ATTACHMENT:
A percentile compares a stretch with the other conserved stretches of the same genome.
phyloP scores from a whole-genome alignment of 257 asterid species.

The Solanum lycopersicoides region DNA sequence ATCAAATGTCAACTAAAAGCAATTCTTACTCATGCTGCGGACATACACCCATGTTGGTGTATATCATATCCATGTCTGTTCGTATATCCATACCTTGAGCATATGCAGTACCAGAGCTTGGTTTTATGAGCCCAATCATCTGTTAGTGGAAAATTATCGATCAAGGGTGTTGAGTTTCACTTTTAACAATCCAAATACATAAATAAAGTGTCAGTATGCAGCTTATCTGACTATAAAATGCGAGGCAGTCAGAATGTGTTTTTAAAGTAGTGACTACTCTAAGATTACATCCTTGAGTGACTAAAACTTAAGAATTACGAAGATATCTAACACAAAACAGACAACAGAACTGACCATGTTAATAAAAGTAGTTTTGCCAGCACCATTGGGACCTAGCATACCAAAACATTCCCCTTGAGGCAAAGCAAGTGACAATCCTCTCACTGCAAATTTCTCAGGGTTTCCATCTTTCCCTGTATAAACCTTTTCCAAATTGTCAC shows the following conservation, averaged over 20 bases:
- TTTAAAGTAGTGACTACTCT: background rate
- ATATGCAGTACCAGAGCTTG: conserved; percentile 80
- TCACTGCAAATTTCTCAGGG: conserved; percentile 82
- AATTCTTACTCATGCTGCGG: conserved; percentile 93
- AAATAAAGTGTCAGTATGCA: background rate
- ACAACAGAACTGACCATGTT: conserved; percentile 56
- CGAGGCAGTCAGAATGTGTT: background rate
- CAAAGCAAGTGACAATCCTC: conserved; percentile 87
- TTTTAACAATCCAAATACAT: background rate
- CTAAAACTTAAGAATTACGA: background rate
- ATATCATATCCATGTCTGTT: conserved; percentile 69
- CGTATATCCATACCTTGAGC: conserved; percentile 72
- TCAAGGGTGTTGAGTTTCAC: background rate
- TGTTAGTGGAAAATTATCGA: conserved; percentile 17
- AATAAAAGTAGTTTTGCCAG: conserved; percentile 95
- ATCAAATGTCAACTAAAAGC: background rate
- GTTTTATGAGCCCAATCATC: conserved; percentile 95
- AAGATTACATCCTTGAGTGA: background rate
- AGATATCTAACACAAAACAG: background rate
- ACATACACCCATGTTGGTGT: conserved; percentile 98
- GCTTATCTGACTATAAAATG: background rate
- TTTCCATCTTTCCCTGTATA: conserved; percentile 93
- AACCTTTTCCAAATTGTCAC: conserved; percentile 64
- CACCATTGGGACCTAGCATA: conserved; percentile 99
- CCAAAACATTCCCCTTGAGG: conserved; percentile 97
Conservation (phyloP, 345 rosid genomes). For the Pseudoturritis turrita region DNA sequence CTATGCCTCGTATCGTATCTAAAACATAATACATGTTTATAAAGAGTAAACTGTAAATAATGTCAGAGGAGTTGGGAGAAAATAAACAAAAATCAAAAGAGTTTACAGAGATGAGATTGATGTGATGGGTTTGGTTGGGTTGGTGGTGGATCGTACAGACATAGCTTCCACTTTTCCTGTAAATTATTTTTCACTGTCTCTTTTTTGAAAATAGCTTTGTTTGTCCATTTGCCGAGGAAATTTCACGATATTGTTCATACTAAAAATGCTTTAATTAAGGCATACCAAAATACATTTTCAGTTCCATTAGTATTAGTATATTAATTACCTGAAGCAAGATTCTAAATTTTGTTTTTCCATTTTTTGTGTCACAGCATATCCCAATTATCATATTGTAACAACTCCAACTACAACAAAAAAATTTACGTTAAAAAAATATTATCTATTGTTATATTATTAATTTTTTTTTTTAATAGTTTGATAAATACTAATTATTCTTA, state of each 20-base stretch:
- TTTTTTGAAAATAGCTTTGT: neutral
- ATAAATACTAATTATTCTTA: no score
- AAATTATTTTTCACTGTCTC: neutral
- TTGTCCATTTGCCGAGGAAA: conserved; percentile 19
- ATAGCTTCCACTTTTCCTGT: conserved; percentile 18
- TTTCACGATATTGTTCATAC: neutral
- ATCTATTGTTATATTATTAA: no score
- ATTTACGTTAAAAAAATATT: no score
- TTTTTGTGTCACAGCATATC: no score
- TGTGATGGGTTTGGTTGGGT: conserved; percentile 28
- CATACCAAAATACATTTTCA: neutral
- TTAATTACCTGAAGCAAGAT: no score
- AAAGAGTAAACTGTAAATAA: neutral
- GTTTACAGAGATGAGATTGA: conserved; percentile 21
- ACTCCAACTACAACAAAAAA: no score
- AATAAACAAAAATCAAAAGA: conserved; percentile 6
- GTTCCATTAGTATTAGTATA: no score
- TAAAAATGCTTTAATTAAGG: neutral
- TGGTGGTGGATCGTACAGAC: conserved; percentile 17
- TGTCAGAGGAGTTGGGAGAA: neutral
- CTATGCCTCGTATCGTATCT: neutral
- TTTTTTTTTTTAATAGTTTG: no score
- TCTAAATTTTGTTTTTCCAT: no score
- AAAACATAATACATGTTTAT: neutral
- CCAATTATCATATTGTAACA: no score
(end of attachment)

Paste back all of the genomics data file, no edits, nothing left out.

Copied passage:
A percentile compares a stretch with the other conserved stretches of the same genome.
phyloP scores from a whole-genome alignment of 257 asterid species.

The Solanum lycopersicoides region DNA sequence ATCAAATGTCAACTAAAAGCAATTCTTACTCATGCTGCGGACATACACCCATGTTGGTGTATATCATATCCATGTCTGTTCGTATATCCATACCTTGAGCATATGCAGTACCAGAGCTTGGTTTTATGAGCCCAATCATCTGTTAGTGGAAAATTATCGATCAAGGGTGTTGAGTTTCACTTTTAACAATCCAAATACATAAATAAAGTGTCAGTATGCAGCTTATCTGACTATAAAATGCGAGGCAGTCAGAATGTGTTTTTAAAGTAGTGACTACTCTAAGATTACATCCTTGAGTGACTAAAACTTAAGAATTACGAAGATATCTAACACAAAACAGACAACAGAACTGACCATGTTAATAAAAGTAGTTTTGCCAGCACCATTGGGACCTAGCATACCAAAACATTCCCCTTGAGGCAAAGCAAGTGACAATCCTCTCACTGCAAATTTCTCAGGGTTTCCATCTTTCCCTGTATAAACCTTTTCCAAATTGTCAC shows the following conservation, averaged over 20 bases:
- TTTAAAGTAGTGACTACTCT: background rate
- ATATGCAGTACCAGAGCTTG: conserved; percentile 80
- TCACTGCAAATTTCTCAGGG: conserved; percentile 82
- AATTCTTACTCATGCTGCGG: conserved; percentile 93
- AAATAAAGTGTCAGTATGCA: background rate
- ACAACAGAACTGACCATGTT: conserved; percentile 56
- CGAGGCAGTCAGAATGTGTT: background rate
- CAAAGCAAGTGACAATCCTC: conserved; percentile 87
- TTTTAACAATCCAAATACAT: background rate
- CTAAAACTTAAGAATTACGA: background rate
- ATATCATATCCATGTCTGTT: conserved; percentile 69
- CGTATATCCATACCTTGAGC: conserved; percentile 72
- TCAAGGGTGTTGAGTTTCAC: background rate
- TGTTAGTGGAAAATTATCGA: conserved; percentile 17
- AATAAAAGTAGTTTTGCCAG: conserved; percentile 95
- ATCAAATGTCAACTAAAAGC: background rate
- GTTTTATGAGCCCAATCATC: conserved; percentile 95
- AAGATTACATCCTTGAGTGA: background rate
- AGATATCTAACACAAAACAG: background rate
- ACATACACCCATGTTGGTGT: conserved; percentile 98
- GCTTATCTGACTATAAAATG: background rate
- TTTCCATCTTTCCCTGTATA: conserved; percentile 93
- AACCTTTTCCAAATTGTCAC: conserved; percentile 64
- CACCATTGGGACCTAGCATA: conserved; percentile 99
- CCAAAACATTCCCCTTGAGG: conserved; percentile 97
Conservation (phyloP, 345 rosid genomes). For the Pseudoturritis turrita region DNA sequence CTATGCCTCGTATCGTATCTAAAACATAATACATGTTTATAAAGAGTAAACTGTAAATAATGTCAGAGGAGTTGGGAGAAAATAAACAAAAATCAAAAGAGTTTACAGAGATGAGATTGATGTGATGGGTTTGGTTGGGTTGGTGGTGGATCGTACAGACATAGCTTCCACTTTTCCTGTAAATTATTTTTCACTGTCTCTTTTTTGAAAATAGCTTTGTTTGTCCATTTGCCGAGGAAATTTCACGATATTGTTCATACTAAAAATGCTTTAATTAAGGCATACCAAAATACATTTTCAGTTCCATTAGTATTAGTATATTAATTACCTGAAGCAAGATTCTAAATTTTGTTTTTCCATTTTTTGTGTCACAGCATATCCCAATTATCATATTGTAACAACTCCAACTACAACAAAAAAATTTACGTTAAAAAAATATTATCTATTGTTATATTATTAATTTTTTTTTTTAATAGTTTGATAAATACTAATTATTCTTA, state of each 20-base stretch:
- TTTTTTGAAAATAGCTTTGT: neutral
- ATAAATACTAATTATTCTTA: no score
- AAATTATTTTTCACTGTCTC: neutral
- TTGTCCATTTGCCGAGGAAA: conserved; percentile 19
- ATAGCTTCCACTTTTCCTGT: conserved; percentile 18
- TTTCACGATATTGTTCATAC: neutral
- ATCTATTGTTATATTATTAA: no score
- ATTTACGTTAAAAAAATATT: no score
- TTTTTGTGTCACAGCATATC: no score
- TGTGATGGGTTTGGTTGGGT: conserved; percentile 28
- CATACCAAAATACATTTTCA: neutral
- TTAATTACCTGAAGCAAGAT: no score
- AAAGAGTAAACTGTAAATAA: neutral
- GTTTACAGAGATGAGATTGA: conserved; percentile 21
- ACTCCAACTACAACAAAAAA: no score
- AATAAACAAAAATCAAAAGA: conserved; percentile 6
- GTTCCATTAGTATTAGTATA: no score
- TAAAAATGCTTTAATTAAGG: neutral
- TGGTGGTGGATCGTACAGAC: conserved; percentile 17
- TGTCAGAGGAGTTGGGAGAA: neutral
- CTATGCCTCGTATCGTATCT: neutral
- TTTTTTTTTTTAATAGTTTG: no score
- TCTAAATTTTGTTTTTCCAT: no score
- AAAACATAATACATGTTTAT: neutral
- CCAATTATCATATTGTAACA: no score